It is these types who rule the hearts and minds of our young people. Parents should have been in charge to direct the lives of their children but they have abandoned their parental role to other agencies. Parents are ready to accept money and other things from their children without questioning the source.
A mother was in the house when her 18-year-old daughter arrived in someone’s car. They began unloading lunches of plantain, some cassava, ripe palmnuts and an assortment of meat and fish.
The mother without asking the girl of her whereabouts for the past four days, helped carry the foodstuffs into the house. The man in whose care she came, and was incidentally the head of a training institution in a nearby town, was never introduced.
When the car left the mother proceeded to prepare a sumptuous meal for everyone with some of the produce that had just been brought from God-knows-where. About six months later the girl was found to be pregnant. When she was asked who was the man responsible for her pregnancy she named four men including the Principal.
The mother and two uncles went into a conclave to determine what to do. They agreed to name to the son of one of the most distinguished families in the area as responsible for the pregnancy. The young man, when she confronted with this issue, denied vehemently. He had gone to bed only once with the girl and it was only for a short time too.
No one from the girl’s family would hear of this excuse. He was given a spoon to scoop up his part of the pregnancy. He was thus pressured to become the “father” of a child that may or may not be his own.
I see the breakdown of the extended family system as contributing to the present chaos. It used to be that young people would be sent to stay with aunties and uncles. They had as much authority as the real parents would have over the child. With time the dynamics of society has changed and parents are obliged to take care of their children. Aunties and uncles have their own children to take care of.
I have been a witness to situations where the nephews and family members have come to drive the wife and the children away and take over the property.
Additional complications come when there is intermarriage with those ethnic groups where inheritance is paternal. Wives and husbands adopted various strategies to protect the rights of their children.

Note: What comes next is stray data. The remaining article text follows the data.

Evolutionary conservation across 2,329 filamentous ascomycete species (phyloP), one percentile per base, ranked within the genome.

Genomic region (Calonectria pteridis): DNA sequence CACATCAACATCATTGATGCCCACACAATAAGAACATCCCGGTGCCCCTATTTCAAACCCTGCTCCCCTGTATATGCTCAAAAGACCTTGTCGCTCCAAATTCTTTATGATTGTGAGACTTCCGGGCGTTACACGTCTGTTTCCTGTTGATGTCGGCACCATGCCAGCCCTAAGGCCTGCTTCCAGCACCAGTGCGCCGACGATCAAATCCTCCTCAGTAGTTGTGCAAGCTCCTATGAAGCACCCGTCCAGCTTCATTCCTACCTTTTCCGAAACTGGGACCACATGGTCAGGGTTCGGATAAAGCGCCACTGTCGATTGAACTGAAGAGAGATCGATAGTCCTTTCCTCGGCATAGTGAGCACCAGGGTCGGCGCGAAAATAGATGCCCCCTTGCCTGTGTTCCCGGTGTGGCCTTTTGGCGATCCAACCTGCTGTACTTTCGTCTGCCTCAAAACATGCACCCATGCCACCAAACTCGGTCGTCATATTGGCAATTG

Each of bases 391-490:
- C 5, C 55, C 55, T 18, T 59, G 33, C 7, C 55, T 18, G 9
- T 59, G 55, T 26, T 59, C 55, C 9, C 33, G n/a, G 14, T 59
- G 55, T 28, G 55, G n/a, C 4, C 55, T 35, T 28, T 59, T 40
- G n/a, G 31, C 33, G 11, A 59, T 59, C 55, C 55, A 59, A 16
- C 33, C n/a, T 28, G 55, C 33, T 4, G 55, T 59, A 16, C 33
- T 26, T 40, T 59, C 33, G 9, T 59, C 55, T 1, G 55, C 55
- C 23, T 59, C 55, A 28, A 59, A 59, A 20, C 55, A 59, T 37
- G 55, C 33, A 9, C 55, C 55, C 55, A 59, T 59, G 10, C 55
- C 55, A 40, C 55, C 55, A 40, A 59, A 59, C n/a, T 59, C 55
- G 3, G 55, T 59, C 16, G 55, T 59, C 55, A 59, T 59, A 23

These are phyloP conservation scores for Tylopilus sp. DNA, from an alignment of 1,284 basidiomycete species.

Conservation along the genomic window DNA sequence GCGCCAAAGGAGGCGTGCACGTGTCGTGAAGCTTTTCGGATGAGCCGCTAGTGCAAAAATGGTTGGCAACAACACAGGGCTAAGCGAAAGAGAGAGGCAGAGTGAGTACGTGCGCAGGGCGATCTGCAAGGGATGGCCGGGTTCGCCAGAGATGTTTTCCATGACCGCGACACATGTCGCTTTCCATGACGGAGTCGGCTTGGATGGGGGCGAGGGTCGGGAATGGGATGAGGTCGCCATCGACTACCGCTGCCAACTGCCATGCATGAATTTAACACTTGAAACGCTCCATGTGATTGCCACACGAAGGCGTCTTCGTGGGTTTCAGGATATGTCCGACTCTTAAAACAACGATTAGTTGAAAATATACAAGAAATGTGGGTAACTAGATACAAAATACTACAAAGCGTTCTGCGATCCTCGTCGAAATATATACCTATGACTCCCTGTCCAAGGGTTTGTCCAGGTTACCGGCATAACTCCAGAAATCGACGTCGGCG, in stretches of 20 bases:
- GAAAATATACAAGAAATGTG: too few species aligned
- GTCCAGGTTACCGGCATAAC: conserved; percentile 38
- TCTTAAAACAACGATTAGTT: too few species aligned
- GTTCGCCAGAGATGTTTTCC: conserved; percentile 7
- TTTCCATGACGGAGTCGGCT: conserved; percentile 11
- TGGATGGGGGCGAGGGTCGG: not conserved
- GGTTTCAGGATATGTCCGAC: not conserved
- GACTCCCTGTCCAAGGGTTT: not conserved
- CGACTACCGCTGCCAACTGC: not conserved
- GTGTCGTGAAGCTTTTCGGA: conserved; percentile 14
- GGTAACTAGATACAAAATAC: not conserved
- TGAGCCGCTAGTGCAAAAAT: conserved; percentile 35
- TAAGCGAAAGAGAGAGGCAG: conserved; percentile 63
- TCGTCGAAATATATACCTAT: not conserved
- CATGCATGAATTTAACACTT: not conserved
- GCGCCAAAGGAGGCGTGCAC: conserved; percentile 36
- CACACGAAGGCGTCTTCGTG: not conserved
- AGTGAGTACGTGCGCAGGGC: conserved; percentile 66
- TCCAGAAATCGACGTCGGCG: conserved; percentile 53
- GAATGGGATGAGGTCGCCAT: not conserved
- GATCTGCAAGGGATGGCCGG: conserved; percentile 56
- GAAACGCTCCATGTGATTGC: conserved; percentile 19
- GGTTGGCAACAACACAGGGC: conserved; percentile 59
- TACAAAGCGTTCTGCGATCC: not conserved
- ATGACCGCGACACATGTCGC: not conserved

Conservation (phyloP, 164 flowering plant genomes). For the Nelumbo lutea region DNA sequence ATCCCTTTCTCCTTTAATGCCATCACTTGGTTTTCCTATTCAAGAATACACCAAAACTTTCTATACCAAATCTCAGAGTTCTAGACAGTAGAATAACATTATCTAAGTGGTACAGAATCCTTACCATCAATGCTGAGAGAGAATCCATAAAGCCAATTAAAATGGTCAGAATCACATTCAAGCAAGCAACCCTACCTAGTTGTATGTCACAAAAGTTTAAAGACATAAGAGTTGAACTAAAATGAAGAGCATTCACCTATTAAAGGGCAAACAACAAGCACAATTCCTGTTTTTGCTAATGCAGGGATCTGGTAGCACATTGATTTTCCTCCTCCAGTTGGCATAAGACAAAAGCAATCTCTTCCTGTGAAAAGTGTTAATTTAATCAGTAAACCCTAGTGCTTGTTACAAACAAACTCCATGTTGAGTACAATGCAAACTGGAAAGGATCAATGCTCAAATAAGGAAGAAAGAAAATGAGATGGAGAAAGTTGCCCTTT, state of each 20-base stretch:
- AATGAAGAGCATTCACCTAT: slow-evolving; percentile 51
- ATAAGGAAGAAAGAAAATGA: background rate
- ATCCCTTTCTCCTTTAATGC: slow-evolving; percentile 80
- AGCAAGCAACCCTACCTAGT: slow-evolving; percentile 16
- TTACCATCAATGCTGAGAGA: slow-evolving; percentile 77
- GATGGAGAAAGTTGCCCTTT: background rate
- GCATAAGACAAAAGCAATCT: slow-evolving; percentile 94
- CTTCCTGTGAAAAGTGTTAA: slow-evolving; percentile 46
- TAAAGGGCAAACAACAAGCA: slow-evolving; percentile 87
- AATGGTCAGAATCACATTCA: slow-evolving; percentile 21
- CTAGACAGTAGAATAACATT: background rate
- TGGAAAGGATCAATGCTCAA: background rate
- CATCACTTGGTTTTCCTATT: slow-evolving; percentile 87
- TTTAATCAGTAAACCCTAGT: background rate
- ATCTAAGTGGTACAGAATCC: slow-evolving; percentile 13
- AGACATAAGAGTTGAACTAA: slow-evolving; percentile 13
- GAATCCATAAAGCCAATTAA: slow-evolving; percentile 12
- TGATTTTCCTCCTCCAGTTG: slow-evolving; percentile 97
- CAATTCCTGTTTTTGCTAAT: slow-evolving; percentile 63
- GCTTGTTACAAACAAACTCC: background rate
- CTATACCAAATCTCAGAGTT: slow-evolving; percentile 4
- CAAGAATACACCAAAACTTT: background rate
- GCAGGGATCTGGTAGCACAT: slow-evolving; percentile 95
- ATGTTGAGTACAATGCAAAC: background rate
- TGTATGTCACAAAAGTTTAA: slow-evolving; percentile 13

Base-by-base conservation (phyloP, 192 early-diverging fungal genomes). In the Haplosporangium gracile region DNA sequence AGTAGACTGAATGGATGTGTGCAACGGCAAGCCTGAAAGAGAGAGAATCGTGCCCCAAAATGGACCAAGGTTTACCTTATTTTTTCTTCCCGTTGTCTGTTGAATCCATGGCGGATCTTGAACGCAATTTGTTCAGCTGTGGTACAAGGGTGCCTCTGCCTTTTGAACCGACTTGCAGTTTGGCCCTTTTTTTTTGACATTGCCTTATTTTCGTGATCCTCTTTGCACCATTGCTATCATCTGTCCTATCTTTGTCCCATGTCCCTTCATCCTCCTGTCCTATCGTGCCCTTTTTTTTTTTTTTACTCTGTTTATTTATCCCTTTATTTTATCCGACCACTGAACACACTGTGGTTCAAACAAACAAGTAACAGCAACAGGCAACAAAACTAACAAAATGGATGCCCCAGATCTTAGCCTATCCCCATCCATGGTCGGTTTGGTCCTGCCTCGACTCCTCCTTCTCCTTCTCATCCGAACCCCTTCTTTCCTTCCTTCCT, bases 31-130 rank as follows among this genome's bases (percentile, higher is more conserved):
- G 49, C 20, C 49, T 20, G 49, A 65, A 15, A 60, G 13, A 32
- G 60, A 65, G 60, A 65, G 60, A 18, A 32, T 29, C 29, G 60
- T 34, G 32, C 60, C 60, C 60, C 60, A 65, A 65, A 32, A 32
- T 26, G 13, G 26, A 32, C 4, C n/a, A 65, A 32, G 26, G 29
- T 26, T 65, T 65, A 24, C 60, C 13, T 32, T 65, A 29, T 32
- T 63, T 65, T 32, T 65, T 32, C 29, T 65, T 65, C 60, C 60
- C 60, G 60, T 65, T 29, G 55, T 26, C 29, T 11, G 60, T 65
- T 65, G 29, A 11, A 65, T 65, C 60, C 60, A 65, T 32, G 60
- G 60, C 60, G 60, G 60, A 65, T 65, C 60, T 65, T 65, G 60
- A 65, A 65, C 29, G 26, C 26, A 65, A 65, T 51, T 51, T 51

The passage of the PNDC Law on inheritance has also helped to stabilize the situation which is still evolving. One continues to hear of incidents of family members descending on widows and their children to seize property and rendering the poor family destitute.
Those in charge of our country have not and are not tackling the process of social engineering that would transform our country into the desirable place that we all wish it to be. It is, therefore, not surprising that our young people are caught in a Catch 22 situation.
The education they receive is deficient. They can neither read or write English properly. They speak their mother tongue poorly, that is if they do speak it at all. Those who read the mother tongue are becoming a rare breed.
Major culprits of the paucity of knowledge of our mother tongue are the new FM stations. When one hears them talking one is not sure if you are listening to your language or Esperanto. Many years ago, in 1887, Dr. L.L. Zamenhof, a Russian Physician, invested a European-based artificial universal language which he called Esperanto. Sentences laced with liberal does of English become their stock in trade.
My own view is that in terms of programming and the promotion of the mother tongue, the FM stations are turning many Ghanaians into illiterates who have no pride in their language and its development.
In this, the Akan stations are the guilty party.
Daily Graphic - Saturday, July 14, 2007 Page: 14